The telecom company, whose shares have been beaten down for much of this year, reported earnings on Oct. 20. But in contrast to the negative sentiment swirling around the company, AT&T beat expectations for both revenue and earnings, while raising its full-year guidance.
For the third quarter, AT&T posted overall revenue of $30 billion, down 4.2% over the prior year, while adjusted (non-GAAP) earnings per share of $0.68 beat expectations by $0.07.
Don't let the negative revenue mark fool you, as the overall top line was obscured by spinoffs and divestitures. Overall revenues grew 3.1% on a like-for-like basis, and the underlying drivers of AT&T's wireless business were strong. Mobile service revenues increased 5.6%, while AT&T added a solid 708,000 post-paid phone subscribers.
Consumer broadband was only up 1.6%, but within that, AT&T's new fiber-optic offerings were up 30%. Of course, that is offsetting a 12% decline in legacy broadband offerings, but fiber connections likely have a much higher price.
AT&T also generated a health $3.8 billion in free cash flow, which will help fund its ample 6% dividend and help make a dent in its $131 billion in debt. However, that debt load is much less burdensome, now that AT&T offloaded a large chunk of its debt to Warner Bros. Discovery (WBD 0.92%) in the spinoff of its entertainment assets back in April of this year.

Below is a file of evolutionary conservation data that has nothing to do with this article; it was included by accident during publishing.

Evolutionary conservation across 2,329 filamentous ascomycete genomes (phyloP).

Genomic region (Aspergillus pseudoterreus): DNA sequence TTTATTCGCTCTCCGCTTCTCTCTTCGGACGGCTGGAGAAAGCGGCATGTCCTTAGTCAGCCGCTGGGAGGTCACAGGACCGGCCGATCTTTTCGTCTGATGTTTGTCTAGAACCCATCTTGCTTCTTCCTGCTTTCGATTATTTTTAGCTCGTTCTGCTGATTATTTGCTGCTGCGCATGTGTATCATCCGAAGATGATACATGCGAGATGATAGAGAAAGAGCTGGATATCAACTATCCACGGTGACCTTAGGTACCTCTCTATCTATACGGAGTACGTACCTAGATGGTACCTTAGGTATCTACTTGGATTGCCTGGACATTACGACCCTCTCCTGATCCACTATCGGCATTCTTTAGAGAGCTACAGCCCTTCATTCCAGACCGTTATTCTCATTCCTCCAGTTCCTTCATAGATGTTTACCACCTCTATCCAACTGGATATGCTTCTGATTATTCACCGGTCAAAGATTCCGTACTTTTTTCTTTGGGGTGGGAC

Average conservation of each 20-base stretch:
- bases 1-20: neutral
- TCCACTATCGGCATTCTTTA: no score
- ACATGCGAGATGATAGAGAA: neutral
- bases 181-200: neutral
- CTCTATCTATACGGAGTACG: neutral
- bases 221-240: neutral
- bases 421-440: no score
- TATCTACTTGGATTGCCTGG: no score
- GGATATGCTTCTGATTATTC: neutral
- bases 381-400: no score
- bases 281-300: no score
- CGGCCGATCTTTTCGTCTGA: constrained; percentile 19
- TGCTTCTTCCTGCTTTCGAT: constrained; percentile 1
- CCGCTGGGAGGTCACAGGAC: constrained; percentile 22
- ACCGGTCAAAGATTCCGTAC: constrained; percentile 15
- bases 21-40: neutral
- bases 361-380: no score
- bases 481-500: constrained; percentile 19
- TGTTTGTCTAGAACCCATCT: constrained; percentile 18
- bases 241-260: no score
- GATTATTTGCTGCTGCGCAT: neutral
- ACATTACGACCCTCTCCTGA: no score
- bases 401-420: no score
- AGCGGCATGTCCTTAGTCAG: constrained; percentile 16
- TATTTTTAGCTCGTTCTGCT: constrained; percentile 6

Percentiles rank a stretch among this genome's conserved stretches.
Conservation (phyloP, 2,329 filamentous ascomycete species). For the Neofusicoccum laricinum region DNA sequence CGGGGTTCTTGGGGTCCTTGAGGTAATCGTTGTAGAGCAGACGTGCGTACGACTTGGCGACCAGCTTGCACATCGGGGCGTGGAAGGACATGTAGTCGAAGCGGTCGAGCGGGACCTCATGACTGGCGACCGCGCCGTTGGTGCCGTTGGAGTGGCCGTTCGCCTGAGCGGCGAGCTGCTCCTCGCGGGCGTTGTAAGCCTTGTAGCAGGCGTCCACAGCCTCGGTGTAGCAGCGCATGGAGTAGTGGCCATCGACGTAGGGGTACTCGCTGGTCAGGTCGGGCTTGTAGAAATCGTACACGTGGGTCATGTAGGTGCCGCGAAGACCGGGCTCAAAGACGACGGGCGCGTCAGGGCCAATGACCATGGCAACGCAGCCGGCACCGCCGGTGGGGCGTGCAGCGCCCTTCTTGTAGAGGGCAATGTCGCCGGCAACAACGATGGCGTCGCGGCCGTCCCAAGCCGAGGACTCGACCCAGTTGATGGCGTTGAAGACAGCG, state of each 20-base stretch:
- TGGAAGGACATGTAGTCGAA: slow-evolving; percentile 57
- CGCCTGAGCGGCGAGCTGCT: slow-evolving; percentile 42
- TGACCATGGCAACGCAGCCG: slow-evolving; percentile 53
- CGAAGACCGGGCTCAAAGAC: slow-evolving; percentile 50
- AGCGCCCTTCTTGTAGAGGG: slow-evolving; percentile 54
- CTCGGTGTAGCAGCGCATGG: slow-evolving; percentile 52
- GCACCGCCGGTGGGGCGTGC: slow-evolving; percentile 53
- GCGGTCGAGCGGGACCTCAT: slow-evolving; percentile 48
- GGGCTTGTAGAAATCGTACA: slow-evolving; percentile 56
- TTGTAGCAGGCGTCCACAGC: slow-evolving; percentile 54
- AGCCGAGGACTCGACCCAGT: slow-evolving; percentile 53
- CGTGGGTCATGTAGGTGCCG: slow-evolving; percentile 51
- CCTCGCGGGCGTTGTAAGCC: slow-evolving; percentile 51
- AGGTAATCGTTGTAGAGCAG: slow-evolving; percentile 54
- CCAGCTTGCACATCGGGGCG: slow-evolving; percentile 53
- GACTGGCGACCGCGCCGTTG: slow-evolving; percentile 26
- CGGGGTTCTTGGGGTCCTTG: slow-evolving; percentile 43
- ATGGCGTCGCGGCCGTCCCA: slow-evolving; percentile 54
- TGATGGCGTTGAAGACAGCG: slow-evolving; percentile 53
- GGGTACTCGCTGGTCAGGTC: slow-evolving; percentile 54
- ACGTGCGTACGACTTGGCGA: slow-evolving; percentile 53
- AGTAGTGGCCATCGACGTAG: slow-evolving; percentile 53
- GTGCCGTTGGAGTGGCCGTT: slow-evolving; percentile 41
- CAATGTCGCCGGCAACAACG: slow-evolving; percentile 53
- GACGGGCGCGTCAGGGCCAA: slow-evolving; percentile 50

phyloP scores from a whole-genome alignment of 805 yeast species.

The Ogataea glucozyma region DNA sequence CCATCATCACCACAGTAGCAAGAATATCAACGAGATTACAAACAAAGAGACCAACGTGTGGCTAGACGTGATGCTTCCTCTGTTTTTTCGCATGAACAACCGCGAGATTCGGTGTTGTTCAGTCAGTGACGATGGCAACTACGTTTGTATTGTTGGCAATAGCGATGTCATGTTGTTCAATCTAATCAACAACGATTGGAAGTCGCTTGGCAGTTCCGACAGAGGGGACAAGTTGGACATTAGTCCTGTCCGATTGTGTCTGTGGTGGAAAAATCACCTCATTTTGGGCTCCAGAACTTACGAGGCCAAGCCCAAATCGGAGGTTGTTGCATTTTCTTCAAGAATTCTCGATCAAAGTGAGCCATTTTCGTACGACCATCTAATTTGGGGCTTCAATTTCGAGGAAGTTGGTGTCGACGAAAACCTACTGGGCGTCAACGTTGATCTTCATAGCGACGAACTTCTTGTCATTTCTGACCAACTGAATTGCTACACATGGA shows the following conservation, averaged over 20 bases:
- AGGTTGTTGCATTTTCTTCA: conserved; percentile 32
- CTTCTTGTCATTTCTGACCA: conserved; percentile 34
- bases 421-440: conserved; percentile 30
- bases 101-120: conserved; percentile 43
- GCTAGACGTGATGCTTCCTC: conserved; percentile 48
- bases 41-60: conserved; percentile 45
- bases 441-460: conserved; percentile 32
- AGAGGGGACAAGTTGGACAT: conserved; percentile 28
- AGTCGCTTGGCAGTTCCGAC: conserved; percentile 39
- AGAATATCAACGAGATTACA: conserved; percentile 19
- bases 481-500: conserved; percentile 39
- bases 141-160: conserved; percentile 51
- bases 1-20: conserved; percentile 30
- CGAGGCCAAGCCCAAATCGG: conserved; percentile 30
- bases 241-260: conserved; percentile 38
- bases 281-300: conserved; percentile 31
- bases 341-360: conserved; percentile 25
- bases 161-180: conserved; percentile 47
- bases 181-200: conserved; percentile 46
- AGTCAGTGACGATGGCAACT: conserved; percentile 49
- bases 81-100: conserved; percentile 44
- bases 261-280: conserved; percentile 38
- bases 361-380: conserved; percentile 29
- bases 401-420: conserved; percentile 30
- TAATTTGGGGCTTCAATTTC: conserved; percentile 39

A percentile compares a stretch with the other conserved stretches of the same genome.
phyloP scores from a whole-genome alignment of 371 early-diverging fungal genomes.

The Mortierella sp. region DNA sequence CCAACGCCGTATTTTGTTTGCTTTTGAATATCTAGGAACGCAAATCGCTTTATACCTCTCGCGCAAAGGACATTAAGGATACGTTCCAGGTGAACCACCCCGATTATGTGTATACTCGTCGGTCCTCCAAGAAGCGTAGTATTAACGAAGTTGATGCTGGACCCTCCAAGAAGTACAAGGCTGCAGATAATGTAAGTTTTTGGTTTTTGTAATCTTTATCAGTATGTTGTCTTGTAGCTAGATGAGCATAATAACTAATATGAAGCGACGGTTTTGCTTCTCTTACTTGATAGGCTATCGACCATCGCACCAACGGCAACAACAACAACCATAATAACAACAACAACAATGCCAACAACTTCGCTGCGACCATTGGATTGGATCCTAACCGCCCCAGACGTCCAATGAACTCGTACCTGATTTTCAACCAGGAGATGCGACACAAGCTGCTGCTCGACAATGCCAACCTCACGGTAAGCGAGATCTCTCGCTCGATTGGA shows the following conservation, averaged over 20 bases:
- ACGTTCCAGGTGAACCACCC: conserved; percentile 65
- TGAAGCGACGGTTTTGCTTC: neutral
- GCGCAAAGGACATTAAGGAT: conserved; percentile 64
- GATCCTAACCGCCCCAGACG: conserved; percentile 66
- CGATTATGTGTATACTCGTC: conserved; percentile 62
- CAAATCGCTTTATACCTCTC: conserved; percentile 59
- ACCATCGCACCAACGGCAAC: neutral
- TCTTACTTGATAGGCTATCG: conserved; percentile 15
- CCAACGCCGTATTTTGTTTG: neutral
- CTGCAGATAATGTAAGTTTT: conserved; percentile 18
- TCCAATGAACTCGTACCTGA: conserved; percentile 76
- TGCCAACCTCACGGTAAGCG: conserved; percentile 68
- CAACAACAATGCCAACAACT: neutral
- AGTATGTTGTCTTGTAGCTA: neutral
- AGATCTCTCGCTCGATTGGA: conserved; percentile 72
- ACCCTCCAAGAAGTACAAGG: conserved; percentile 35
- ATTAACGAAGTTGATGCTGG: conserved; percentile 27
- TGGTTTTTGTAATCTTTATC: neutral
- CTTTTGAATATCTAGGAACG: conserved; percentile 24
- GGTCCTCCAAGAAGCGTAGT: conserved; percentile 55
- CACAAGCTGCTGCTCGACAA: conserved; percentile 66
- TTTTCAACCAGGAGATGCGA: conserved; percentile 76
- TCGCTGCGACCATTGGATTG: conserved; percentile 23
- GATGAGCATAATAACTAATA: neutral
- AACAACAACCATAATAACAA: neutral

With the spinoff of Warner Bros. Discovery behind it, it appears AT&T is executing better now that it is focused on its core connectivity offerings. The company is investing in 5G and fiber connections, which appear to have a solid runway for growth and premium pricing. That seems to be a good sign AT&T can continue to grow.
Though not without strong competition in both 5G wireless as well as broadband, the solid quarter seemed to go over well with analysts. Raymond James analyst Frank Louthan upgraded the stock to a "strong buy" following earnings, citing its better recent execution versus its fellow dividend-paying competitor Verizon (VZ -0.20%).
Telecom stocks aren't the most exciting in the world, but at a 6.7 P/E ratio and with this high a dividend, AT&T may be worth a look for yield-seekers as part of a diversified dividend portfolio. Still, both AT&T and Verizon have to contend with T-Mobile, which has the lead in mid-band 5G deployment, and which also posted a very strong quarter of its own, as well as the cable companies that are using Verizon's wholesale network to bundle wireless plans with their broadband offerings very cheaply.
It's a good sign that AT&T is executing well and that it has offloaded the burdens of debt and its entertainment segments. As long as it keeps executing, there's no reason he stock can't go up and keep paying investors that juicy dividend; however, the good quarter doesn't mean competitive concerns are put to rest.